This short seems to be Disney’s version of a Berkeley film, which plays okay, but doesn’t come off quite as well. The glamour, glitz and acrobatics of those films don’t translate to animation, and the barnyard setting further dampens things. The animation work is good, but it seems that in trying to accomplish the parodies, it falls short on several counts.

In the end, it’s a clever gag that resolves the whole thing. The hen discovers a picture of the fighting rooster with his family, including a wife and children. She leaves the rooster and kisses her former suitor, sparking him to victory in the ring over the rooster. They finish the short in a dance just the same as the one the hen did with the rooster.

Cock O The Walk is interesting as far as the Berkeley parodies go, but it lacks a lot – there’s no big visual punch, the story is weak and the characters are not memorable. It’s the weakest of the recent Silly Symphonies in my opinion.


From Mac :

A cast of thousands! The characters and story aren't the strongest in this one, but the fantastic high energy, festival atmosphere and excellent poultry parody of Berkeley routines make this a winner for me. There's some amazing stuff in this cartoon – at certain points there around a hundred individual birds on screen.

This is one cartoon I'd really like to see restored, as I suspect the colors we see in the print on the DVD are not what they once were and have become a bit garish. Speaking of the DVD, I strongly recommend listening to J. B. Kaufman's commentary on this one.


Click on thumbnail for full size image


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Model Sheet
Submitted by ToonStar95

Model Sheet
Submitted by ToonStar95


Screenshots

Submitted by eutychus

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History

11/5/2012

  • Screenshots added by eutychus

3/29/2013

  • Video Link added by eutychus

8/1/2013

  • Television info added by eutychus

8/27/2014

  • Video Link added by eutychus
  • Animation type added by eutychus
  • Color type added by eutychus
  • Sound type added by eutychus

3/9/2015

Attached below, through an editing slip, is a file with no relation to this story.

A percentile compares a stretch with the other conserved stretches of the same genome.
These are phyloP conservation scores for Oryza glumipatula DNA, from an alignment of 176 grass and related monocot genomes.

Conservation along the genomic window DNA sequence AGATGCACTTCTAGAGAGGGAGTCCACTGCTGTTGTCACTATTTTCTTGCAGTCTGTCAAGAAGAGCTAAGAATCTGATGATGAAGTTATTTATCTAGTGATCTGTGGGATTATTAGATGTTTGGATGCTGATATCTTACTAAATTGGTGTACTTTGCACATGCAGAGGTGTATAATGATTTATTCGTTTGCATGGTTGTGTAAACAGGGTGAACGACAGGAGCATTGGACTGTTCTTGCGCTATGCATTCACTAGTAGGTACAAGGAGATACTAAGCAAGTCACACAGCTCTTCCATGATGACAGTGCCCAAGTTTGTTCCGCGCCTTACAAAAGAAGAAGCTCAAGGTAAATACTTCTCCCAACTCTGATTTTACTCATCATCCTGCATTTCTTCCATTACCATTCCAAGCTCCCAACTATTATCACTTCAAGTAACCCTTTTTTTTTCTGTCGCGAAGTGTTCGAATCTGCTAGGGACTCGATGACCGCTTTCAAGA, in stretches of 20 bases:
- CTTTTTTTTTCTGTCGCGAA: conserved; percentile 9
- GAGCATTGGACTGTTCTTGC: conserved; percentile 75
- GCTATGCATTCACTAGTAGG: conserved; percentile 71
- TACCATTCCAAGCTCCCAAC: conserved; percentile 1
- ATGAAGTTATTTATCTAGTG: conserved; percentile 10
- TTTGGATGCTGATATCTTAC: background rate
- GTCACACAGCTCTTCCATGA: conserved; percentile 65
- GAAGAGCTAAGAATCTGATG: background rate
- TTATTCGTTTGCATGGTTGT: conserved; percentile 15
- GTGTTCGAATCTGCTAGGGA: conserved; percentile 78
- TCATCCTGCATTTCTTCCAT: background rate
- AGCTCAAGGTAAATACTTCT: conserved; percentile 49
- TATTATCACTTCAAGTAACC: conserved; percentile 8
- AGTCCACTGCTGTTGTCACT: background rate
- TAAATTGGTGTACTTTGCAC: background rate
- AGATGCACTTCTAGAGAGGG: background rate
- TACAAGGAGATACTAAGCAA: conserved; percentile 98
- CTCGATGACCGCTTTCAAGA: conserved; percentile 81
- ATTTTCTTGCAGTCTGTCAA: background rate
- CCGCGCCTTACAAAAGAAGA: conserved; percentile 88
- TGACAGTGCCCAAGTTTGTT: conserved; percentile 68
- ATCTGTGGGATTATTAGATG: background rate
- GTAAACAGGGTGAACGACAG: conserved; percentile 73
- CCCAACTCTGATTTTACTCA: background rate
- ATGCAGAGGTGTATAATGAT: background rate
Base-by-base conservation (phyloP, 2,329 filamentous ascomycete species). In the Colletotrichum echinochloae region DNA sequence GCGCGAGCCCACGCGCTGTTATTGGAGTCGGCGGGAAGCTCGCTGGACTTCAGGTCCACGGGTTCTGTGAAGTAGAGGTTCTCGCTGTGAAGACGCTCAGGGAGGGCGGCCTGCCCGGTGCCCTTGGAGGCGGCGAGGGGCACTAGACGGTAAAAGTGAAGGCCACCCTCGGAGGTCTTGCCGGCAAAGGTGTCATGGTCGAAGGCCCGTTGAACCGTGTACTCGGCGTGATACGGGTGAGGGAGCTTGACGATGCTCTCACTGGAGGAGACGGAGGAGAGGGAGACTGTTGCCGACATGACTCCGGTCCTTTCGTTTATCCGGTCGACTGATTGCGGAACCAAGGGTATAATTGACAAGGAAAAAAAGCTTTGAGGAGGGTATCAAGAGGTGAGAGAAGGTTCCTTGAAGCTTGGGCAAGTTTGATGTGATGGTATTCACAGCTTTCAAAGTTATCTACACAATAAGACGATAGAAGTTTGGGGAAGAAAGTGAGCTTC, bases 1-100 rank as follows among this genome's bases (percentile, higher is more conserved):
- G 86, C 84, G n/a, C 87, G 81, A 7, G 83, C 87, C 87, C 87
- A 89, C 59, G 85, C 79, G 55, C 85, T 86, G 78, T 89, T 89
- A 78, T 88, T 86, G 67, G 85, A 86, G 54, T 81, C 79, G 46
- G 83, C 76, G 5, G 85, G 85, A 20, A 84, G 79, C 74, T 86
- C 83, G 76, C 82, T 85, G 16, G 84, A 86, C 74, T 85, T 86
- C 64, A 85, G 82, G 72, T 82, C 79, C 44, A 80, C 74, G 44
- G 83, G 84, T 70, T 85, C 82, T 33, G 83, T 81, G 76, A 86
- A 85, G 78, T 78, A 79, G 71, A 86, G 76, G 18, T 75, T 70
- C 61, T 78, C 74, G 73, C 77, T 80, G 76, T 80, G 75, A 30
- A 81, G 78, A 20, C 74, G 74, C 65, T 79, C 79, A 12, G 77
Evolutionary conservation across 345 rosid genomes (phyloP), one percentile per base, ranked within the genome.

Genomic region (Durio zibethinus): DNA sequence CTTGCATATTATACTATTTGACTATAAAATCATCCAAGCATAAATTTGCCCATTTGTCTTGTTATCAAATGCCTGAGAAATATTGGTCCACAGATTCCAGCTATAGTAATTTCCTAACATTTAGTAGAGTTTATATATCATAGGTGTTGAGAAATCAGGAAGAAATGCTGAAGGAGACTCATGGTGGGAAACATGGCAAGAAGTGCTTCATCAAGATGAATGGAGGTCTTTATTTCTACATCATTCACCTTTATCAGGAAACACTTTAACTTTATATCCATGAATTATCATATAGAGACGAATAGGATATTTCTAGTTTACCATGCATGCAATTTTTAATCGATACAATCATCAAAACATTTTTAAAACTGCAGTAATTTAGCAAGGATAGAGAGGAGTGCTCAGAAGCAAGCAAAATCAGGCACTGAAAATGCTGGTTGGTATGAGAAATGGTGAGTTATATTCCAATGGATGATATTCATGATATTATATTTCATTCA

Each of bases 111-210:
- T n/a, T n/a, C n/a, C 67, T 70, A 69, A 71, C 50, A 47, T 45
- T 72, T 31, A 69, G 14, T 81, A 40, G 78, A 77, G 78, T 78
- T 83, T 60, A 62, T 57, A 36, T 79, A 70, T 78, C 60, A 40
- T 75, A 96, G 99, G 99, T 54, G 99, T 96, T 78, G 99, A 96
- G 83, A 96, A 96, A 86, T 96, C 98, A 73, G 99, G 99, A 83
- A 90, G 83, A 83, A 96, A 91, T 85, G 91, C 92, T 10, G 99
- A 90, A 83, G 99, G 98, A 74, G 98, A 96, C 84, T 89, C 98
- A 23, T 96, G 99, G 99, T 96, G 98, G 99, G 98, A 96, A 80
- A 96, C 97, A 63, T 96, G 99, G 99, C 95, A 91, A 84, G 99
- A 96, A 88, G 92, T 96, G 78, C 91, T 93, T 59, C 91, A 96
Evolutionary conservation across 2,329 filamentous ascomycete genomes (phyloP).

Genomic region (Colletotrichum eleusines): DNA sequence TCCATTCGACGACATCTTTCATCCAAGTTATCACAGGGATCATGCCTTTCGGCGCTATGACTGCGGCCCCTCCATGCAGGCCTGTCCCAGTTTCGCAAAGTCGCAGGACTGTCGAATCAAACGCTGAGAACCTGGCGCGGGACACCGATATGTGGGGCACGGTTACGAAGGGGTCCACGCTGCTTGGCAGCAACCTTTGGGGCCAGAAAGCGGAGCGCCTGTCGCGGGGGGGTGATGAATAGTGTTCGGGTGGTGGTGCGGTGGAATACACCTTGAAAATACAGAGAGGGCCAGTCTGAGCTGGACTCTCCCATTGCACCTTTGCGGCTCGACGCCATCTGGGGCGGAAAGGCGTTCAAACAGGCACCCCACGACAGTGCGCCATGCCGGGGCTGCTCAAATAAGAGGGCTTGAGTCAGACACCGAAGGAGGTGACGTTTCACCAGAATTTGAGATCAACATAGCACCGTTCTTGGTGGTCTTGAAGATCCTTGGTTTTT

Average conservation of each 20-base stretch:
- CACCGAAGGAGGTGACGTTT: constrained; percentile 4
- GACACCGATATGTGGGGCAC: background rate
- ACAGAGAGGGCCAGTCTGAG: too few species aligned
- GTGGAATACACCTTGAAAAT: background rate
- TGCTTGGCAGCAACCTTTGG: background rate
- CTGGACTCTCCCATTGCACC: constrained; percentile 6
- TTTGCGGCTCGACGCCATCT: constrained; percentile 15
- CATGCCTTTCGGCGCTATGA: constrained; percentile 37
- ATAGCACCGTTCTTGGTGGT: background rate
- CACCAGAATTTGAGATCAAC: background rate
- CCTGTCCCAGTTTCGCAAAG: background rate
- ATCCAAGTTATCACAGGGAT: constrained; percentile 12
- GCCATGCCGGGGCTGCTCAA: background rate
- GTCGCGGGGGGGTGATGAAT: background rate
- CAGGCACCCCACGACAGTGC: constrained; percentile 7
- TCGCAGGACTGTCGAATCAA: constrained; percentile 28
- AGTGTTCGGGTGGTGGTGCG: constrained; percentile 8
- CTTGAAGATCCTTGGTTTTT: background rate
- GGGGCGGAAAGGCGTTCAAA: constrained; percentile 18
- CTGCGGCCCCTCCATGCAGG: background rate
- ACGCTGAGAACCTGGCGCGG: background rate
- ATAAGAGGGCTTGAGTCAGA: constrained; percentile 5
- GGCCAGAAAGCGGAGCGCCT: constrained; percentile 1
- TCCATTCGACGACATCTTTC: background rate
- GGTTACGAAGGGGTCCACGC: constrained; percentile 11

• Home video info added by Toonatic

4/24/2015

  • Home video info added by ToonStar95

6/14/2017

  • Credits added by kintutoons32

3/13/2018

  • Gallery items added
  • ToonStar95

3/17/2018

  • Gallery items added
  • ToonStar95

10/30/2018

    2/22/2020

    • MPAA Number added by kintutoons32

    Sources

    Ben Sharpsteen: Director
    • Verified by "Silly Symphonies" by Russell Merritt and J. B. Kaufman

    Roy Williams: Asst. Director
    • Verified by "Silly Symphonies" by Russell Merritt and J. B. Kaufman

    James "Jim" Tyer: Animator
    • Verified by "Silly Symphonies" by Russell Merritt and J. B. Kaufman

    Leonard Sebring: Animator
    • Verified by "Silly Symphonies" by Russell Merritt and J. B. Kaufman

    Vladimir "Bill" Tytla: Animator
    • Verified by "Silly Symphonies" by Russell Merritt and J. B. Kaufman

    Eric Larson: Animator
    • Verified by "Silly Symphonies" by Russell Merritt and J. B. Kaufman

    John McManus: Animator
    • Verified by "Silly Symphonies" by Russell Merritt and J. B. Kaufman

    Gerry "Clyde" Geronomi: Animator
    • Verified by "Silly Symphonies" by Russell Merritt and J. B. Kaufman

    Wolfgang "Woolie" Reitherman: Animator
    • Verified by "Silly Symphonies" by Russell Merritt and J. B. Kaufman

    Hardie Gramatky: Animator
    • Verified by "Silly Symphonies" by Russell Merritt and J. B. Kaufman

    Frank Churchill: Music
    • Verified by "Silly Symphonies" by Russell Merritt and J. B. Kaufman

    Albert Hay Malotte: Music
    • Verified by "Silly Symphonies" by Russell Merritt and J. B. Kaufman

    Mique Nelson: Backgrounds
    • Verified by "Silly Symphonies" by Russell Merritt and J. B. Kaufman

    Otto Englander: Story
    • Verified by "Silly Symphonies" by Russell Merritt and J. B. Kaufman

    Walter Elias "Walt" Disney: Producer
    • Verified by onscreen credits (not always reliable)